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SpaceX to launch a weather and climate science satellite Saturday

The Sentinel-6A will measure sea level rise and gather other atmospheric data
Credit: NASA/Bill Ingalls
SpaceX launching the GRACE-FO satellite from Vandenberg AFB in 2018.

VANDENBERG AIR FORCE BASE, Calif. — SpaceX is targeting Saturday morning at 9:17 AM PST, or 11:17 AM CST, for liftoff of the Falcon 9 rocket, carrying an important weather and climate research satellite.

The satellite, Sentinel-6A Michael Freilich, is named after Dr. Michael Freilich, the former director of NASA's Earth Science Division.

It was developed jointly by ESA, EUMETSAT, NASA, and NOAA, with funding support from the European Commission and technical support from CNES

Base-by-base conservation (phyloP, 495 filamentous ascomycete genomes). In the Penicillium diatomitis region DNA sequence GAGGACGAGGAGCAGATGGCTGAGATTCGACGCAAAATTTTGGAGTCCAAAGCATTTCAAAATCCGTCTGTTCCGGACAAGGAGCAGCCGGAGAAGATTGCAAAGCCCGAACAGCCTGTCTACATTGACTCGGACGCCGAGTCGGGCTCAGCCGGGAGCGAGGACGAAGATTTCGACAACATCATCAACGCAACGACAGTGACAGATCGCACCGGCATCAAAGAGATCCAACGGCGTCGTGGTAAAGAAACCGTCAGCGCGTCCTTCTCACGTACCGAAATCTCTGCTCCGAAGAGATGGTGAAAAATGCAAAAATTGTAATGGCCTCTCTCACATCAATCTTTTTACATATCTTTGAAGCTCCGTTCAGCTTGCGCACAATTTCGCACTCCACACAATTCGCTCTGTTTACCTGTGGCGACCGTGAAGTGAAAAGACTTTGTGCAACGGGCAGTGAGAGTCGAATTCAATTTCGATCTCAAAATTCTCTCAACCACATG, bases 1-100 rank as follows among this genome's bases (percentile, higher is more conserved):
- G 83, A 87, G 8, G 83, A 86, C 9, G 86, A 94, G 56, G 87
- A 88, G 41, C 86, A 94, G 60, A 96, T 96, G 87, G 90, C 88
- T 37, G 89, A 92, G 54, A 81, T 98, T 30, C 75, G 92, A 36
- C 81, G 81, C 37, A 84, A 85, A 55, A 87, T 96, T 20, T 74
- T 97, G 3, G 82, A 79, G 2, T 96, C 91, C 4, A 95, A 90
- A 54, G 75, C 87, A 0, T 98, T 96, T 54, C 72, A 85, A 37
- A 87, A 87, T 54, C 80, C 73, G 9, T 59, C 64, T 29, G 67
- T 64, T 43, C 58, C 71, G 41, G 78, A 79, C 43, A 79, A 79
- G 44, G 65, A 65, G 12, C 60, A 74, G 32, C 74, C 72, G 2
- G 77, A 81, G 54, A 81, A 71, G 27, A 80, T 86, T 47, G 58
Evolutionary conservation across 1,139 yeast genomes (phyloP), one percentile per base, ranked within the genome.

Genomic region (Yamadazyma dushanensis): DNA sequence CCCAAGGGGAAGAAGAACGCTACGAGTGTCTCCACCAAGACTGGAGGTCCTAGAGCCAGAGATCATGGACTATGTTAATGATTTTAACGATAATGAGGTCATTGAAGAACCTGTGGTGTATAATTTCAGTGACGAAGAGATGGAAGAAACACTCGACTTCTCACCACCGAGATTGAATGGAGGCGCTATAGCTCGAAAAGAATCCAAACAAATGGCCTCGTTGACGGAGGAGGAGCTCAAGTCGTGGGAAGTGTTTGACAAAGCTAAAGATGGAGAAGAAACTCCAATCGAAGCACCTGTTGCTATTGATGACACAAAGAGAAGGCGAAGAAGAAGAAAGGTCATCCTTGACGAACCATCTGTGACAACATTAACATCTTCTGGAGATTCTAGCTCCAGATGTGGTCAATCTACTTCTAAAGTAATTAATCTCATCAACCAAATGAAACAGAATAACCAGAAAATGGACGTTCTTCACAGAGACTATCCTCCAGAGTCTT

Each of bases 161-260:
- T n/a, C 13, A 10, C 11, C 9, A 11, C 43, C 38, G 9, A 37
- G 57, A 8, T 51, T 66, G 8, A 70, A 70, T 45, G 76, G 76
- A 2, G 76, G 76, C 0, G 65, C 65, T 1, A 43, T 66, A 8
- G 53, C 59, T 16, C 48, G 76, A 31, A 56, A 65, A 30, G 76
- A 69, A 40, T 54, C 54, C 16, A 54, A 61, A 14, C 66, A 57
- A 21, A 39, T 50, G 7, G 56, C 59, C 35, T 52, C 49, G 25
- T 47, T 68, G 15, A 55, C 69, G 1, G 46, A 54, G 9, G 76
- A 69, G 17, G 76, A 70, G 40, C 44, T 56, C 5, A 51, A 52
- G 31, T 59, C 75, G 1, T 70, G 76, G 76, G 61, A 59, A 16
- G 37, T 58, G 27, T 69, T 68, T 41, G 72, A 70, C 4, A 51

The satellite's companion, Sentinel-6B, is scheduled for launch in 2025.

Using a radar altimeter and a microwave radiometer, the Sentinel-6A's main objective is to measure change in sea level through at least 2030.

Sentinel-6A will also collect temperature and humidity data which will be used in global weather models to improve forecast accuracy.

Saturday's launch is unique in that it will be launched from Vandenberg Air Force Base in California, SpaceX's first west coast launch since June 2019.

Residents in nearby towns like San Luis Obispo and Lompoc have been warned that they may hear multiple sonic booms Saturday morning as Falcon 9 breaks the sound barrier on ascent.

A second sonic boom may be heard when the first stage booster returns to land at Vandenberg AFB.


Sonic booms heard at the Falcon Heavy launch in 2018

The weather for this mission looks good with temperatures in the upper 50s, a few scattered clouds, and calm winds expected at liftoff.

SpaceX is also targeting Sunday night for liftoff of their next Starlink mission from Kennedy Space Center in Florida.